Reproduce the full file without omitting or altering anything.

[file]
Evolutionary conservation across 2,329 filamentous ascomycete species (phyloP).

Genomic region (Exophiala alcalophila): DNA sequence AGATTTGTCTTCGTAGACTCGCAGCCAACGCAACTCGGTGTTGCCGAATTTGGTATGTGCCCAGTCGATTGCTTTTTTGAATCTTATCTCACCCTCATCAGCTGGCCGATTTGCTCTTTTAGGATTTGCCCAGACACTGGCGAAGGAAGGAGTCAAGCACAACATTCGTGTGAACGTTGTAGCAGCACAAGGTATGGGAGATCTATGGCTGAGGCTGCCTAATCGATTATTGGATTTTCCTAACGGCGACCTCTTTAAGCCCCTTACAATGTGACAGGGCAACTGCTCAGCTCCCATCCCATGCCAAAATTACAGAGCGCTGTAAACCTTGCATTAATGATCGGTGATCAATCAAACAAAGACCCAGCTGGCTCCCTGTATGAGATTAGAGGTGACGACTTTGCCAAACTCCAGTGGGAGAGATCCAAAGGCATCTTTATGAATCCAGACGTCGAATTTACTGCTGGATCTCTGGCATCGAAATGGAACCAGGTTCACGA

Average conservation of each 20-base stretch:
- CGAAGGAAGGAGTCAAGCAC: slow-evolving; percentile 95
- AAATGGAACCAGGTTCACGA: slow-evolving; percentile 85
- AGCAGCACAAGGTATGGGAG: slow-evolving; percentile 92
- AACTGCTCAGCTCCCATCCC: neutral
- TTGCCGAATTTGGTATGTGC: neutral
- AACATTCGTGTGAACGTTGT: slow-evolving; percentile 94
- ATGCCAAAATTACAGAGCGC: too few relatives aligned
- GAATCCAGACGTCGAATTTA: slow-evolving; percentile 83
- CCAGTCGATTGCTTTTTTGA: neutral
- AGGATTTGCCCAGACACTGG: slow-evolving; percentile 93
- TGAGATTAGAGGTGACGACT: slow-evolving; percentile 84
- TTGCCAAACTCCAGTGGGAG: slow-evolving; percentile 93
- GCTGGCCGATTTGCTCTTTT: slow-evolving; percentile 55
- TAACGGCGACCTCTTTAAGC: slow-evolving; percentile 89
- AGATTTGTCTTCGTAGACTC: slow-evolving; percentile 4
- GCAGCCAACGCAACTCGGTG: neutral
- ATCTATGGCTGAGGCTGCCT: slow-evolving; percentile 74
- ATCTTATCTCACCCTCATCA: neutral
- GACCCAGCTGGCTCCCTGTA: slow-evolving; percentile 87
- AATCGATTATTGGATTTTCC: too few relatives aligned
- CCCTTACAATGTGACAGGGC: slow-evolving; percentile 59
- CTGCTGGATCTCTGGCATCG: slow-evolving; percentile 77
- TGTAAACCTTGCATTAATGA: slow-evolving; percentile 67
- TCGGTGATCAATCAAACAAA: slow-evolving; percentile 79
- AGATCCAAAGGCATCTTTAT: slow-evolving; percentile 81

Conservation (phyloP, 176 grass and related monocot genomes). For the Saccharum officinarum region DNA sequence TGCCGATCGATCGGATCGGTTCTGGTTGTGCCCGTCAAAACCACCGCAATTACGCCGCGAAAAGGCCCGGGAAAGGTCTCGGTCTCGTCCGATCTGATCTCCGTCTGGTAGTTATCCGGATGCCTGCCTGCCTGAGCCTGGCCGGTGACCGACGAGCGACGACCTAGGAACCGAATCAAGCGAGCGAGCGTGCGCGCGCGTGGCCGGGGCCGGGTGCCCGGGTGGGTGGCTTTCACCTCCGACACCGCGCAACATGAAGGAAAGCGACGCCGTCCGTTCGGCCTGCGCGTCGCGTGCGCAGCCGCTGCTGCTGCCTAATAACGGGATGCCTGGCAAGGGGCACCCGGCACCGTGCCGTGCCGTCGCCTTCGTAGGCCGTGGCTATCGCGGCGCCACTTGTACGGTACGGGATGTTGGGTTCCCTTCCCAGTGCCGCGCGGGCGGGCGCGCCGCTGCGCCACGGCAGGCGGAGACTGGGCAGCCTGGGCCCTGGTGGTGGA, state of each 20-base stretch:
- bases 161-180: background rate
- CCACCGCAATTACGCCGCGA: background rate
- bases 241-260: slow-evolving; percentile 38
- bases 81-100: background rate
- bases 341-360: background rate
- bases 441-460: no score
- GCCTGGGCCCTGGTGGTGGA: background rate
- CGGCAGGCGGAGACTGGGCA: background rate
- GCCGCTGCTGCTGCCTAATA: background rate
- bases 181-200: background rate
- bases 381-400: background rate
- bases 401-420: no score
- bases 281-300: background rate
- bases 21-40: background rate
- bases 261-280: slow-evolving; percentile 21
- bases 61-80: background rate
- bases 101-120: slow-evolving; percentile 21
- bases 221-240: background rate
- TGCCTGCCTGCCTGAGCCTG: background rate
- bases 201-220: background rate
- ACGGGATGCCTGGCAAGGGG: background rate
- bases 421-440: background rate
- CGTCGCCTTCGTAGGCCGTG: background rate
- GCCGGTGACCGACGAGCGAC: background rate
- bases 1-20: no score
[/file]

Evolutionary conservation across 2,329 filamentous ascomycete species (phyloP).

Genomic region (Exophiala alcalophila): DNA sequence AGATTTGTCTTCGTAGACTCGCAGCCAACGCAACTCGGTGTTGCCGAATTTGGTATGTGCCCAGTCGATTGCTTTTTTGAATCTTATCTCACCCTCATCAGCTGGCCGATTTGCTCTTTTAGGATTTGCCCAGACACTGGCGAAGGAAGGAGTCAAGCACAACATTCGTGTGAACGTTGTAGCAGCACAAGGTATGGGAGATCTATGGCTGAGGCTGCCTAATCGATTATTGGATTTTCCTAACGGCGACCTCTTTAAGCCCCTTACAATGTGACAGGGCAACTGCTCAGCTCCCATCCCATGCCAAAATTACAGAGCGCTGTAAACCTTGCATTAATGATCGGTGATCAATCAAACAAAGACCCAGCTGGCTCCCTGTATGAGATTAGAGGTGACGACTTTGCCAAACTCCAGTGGGAGAGATCCAAAGGCATCTTTATGAATCCAGACGTCGAATTTACTGCTGGATCTCTGGCATCGAAATGGAACCAGGTTCACGA

Average conservation of each 20-base stretch:
- CGAAGGAAGGAGTCAAGCAC: slow-evolving; percentile 95
- AAATGGAACCAGGTTCACGA: slow-evolving; percentile 85
- AGCAGCACAAGGTATGGGAG: slow-evolving; percentile 92
- AACTGCTCAGCTCCCATCCC: neutral
- TTGCCGAATTTGGTATGTGC: neutral
- AACATTCGTGTGAACGTTGT: slow-evolving; percentile 94
- ATGCCAAAATTACAGAGCGC: too few relatives aligned
- GAATCCAGACGTCGAATTTA: slow-evolving; percentile 83
- CCAGTCGATTGCTTTTTTGA: neutral
- AGGATTTGCCCAGACACTGG: slow-evolving; percentile 93
- TGAGATTAGAGGTGACGACT: slow-evolving; percentile 84
- TTGCCAAACTCCAGTGGGAG: slow-evolving; percentile 93
- GCTGGCCGATTTGCTCTTTT: slow-evolving; percentile 55
- TAACGGCGACCTCTTTAAGC: slow-evolving; percentile 89
- AGATTTGTCTTCGTAGACTC: slow-evolving; percentile 4
- GCAGCCAACGCAACTCGGTG: neutral
- ATCTATGGCTGAGGCTGCCT: slow-evolving; percentile 74
- ATCTTATCTCACCCTCATCA: neutral
- GACCCAGCTGGCTCCCTGTA: slow-evolving; percentile 87
- AATCGATTATTGGATTTTCC: too few relatives aligned
- CCCTTACAATGTGACAGGGC: slow-evolving; percentile 59
- CTGCTGGATCTCTGGCATCG: slow-evolving; percentile 77
- TGTAAACCTTGCATTAATGA: slow-evolving; percentile 67
- TCGGTGATCAATCAAACAAA: slow-evolving; percentile 79
- AGATCCAAAGGCATCTTTAT: slow-evolving; percentile 81

Conservation (phyloP, 176 grass and related monocot genomes). For the Saccharum officinarum region DNA sequence TGCCGATCGATCGGATCGGTTCTGGTTGTGCCCGTCAAAACCACCGCAATTACGCCGCGAAAAGGCCCGGGAAAGGTCTCGGTCTCGTCCGATCTGATCTCCGTCTGGTAGTTATCCGGATGCCTGCCTGCCTGAGCCTGGCCGGTGACCGACGAGCGACGACCTAGGAACCGAATCAAGCGAGCGAGCGTGCGCGCGCGTGGCCGGGGCCGGGTGCCCGGGTGGGTGGCTTTCACCTCCGACACCGCGCAACATGAAGGAAAGCGACGCCGTCCGTTCGGCCTGCGCGTCGCGTGCGCAGCCGCTGCTGCTGCCTAATAACGGGATGCCTGGCAAGGGGCACCCGGCACCGTGCCGTGCCGTCGCCTTCGTAGGCCGTGGCTATCGCGGCGCCACTTGTACGGTACGGGATGTTGGGTTCCCTTCCCAGTGCCGCGCGGGCGGGCGCGCCGCTGCGCCACGGCAGGCGGAGACTGGGCAGCCTGGGCCCTGGTGGTGGA, state of each 20-base stretch:
- bases 161-180: background rate
- CCACCGCAATTACGCCGCGA: background rate
- bases 241-260: slow-evolving; percentile 38
- bases 81-100: background rate
- bases 341-360: background rate
- bases 441-460: no score
- GCCTGGGCCCTGGTGGTGGA: background rate
- CGGCAGGCGGAGACTGGGCA: background rate
- GCCGCTGCTGCTGCCTAATA: background rate
- bases 181-200: background rate
- bases 381-400: background rate
- bases 401-420: no score
- bases 281-300: background rate
- bases 21-40: background rate
- bases 261-280: slow-evolving; percentile 21
- bases 61-80: background rate
- bases 101-120: slow-evolving; percentile 21
- bases 221-240: background rate
- TGCCTGCCTGCCTGAGCCTG: background rate
- bases 201-220: background rate
- ACGGGATGCCTGGCAAGGGG: background rate
- bases 421-440: background rate
- CGTCGCCTTCGTAGGCCGTG: background rate
- GCCGGTGACCGACGAGCGAC: background rate
- bases 1-20: no score